Magazine article Diverse Issues in Higher Education

From the Ground Up

Magazine article Diverse Issues in Higher Education

From the Ground Up

Article excerpt

Farming initiatives in small-town and urban of healthy food resources by growing their own nutritious produce.

Just weeks after the three crop-yielding hoop greenhouses went up on the ISackside of one of Northeast Baltimore's battered, but still striving, Black high schools, vandals struck.

"A troubled kid. Somebody who probably doesn't know what was going on in here," says John Ciekot, executive director of Civic Works, the nonprofit human services and youth development organization that erected the year-round, tunnel-shaped greenhouses eight months ago.

After postulating a reason for the destruction at the site of what's officially known as Real Food Farm, Ciekot makes what he believes is the more essential point. His six-person paid staff and the neighborhood and high school volunteers who are the sweat and sinews behind the greenhouses kicked right back in. They repaired the plastic sheeting, which drapes steel molding. They kept tending that canopied dirt, delighting that it delivered back to them edibles not readily found in the area and definitely not at prices affordable for many in what is a mixed- income but disproportionately poor section of the harbor-side city.

Red romaine, green romaine, mache and oak leaf lettuces, frisée, micro greens, New Zealand spinach, radicchio, escarole, artiglila, m izuna, Easter egg radishes, white turnips, mustard greens, Swiss chard, collard, kale, squash, cucumber, watermelon, tomatoes, peppers, snap peas - all are organically produced under the 12-foot high, 20-foot wide and 150-foot long hoop houses. They sit atop what eventually will be six farmed acres outside Lake Clifton High School where students helped to sell the more than 1,000 pounds of produce yielded thus tar and are experiencing a reorientation of their taste buds and food know-how at a site that is one in a nexus of communities of color joining the growyour-own food movement.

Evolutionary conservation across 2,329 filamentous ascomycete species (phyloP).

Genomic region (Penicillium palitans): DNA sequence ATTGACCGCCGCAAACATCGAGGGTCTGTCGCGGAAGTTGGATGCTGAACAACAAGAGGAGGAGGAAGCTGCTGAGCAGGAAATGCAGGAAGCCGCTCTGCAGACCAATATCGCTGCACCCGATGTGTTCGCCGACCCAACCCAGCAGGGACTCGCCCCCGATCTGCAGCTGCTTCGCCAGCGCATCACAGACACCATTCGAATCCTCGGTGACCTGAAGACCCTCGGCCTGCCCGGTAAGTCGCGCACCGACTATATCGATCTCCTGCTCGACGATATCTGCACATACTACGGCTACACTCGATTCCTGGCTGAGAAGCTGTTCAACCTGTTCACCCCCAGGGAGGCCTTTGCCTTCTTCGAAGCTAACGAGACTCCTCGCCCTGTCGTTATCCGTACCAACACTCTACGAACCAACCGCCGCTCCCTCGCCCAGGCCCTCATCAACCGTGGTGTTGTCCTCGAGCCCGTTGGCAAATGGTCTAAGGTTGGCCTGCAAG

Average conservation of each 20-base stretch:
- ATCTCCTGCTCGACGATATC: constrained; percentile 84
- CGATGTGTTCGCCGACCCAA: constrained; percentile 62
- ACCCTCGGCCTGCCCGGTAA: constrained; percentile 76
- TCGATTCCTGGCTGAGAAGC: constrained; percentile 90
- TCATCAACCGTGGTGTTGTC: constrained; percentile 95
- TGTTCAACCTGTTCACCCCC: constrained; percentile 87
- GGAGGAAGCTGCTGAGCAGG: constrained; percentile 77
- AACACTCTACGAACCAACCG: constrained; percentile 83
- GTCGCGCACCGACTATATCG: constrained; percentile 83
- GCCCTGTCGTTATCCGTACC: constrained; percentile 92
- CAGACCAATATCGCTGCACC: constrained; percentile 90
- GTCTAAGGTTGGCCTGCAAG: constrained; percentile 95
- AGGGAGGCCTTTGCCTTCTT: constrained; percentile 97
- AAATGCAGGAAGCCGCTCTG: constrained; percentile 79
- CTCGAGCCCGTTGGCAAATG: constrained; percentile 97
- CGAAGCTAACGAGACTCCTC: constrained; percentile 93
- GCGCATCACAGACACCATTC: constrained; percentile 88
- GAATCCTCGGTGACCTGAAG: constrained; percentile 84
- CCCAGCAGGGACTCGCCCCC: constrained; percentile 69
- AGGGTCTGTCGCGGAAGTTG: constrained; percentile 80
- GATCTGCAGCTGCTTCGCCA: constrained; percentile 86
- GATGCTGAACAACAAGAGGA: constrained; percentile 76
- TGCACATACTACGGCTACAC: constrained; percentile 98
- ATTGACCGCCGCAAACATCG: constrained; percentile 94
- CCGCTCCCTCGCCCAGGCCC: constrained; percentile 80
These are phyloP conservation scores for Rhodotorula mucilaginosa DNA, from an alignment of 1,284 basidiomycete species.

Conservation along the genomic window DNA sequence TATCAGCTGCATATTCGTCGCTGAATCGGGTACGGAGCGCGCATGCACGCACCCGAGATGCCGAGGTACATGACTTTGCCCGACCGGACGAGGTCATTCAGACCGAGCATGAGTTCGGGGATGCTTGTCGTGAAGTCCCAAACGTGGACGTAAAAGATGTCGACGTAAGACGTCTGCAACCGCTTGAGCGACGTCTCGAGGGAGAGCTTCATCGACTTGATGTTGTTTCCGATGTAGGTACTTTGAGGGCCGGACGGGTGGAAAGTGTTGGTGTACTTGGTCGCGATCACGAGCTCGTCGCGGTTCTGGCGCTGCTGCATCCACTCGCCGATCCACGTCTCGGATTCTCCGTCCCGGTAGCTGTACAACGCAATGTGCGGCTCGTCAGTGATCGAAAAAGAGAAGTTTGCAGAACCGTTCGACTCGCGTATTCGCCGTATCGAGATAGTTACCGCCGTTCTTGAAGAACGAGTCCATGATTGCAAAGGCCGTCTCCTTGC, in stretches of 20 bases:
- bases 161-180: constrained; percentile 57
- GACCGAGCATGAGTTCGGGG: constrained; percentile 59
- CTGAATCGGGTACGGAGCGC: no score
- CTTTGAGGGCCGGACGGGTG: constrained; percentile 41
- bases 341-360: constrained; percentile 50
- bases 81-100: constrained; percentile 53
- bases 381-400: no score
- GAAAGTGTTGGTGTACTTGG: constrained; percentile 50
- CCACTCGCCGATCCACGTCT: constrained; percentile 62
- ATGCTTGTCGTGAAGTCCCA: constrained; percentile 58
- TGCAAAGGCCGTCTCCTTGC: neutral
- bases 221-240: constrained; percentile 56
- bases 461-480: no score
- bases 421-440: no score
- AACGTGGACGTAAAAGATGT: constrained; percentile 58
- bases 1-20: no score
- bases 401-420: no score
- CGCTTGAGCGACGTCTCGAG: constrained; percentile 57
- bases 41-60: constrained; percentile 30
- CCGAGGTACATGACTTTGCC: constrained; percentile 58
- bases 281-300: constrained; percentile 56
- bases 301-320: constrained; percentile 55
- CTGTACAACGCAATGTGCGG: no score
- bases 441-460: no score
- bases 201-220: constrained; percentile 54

"They're used to eating, I guess, iceberg," says Jazmin Simmons, after leading some Lake Clifton students on a greenhouse lour in early May. "Our lettuce has these reddish leaves and is very vibrant in color. They weren't sure what it was, so we explained to them that it was lettuce, that it's organic. Now they're running through school knowing what organic means, what mustard really tastes like. It is really nice to see that."

In Baltimore, as elsewhere, a comparative lack of grocery stores with a wide menu of healthful choices is helping fuel urban - and sometimes small-town - back-tothe-land initiatives whose adherents, until now, had been largely White ???/ or fairly well-to-do. Increasingly, though, they also are hailing !rom the neighborhoods where poor nutrition is at the root of chronic health problems and at a time when healthcare costs are fodder for policy debate. From MacArthur Foundation "genius" grantee Will Allen's non-gated farm in Milwaukee to the New Orleans Food and Farm Network urban fields to the organic garden that Southern University's sustainable agriculture researchers helped establish al an Opelousas, La., homeless shelter, activity around who gets led and what they eat is surging.

Last month, Paul Quinn College in Dallas announced that its Food for Good Farm will cover the campus' former football field, becoming a site lor teaching, food delivery and farm-related business developinent. And at least a half-do/en HBCUs are among campuses, affiliated with the 218-member Association ol Public and land-grant Universities that are running community gardens, university farms, community-assisted agriculture (CSA) lood retailing and similar farm-to-table projects.

Agricultural Divide

These are welcome events lor many agronomists, food researchers and food activists, but it is a change not without its own degree of handwringing over how to convince more minorities and the less well-off that this is the way to go, while also pushing for more diversity in the so-called urban farming revolution. …

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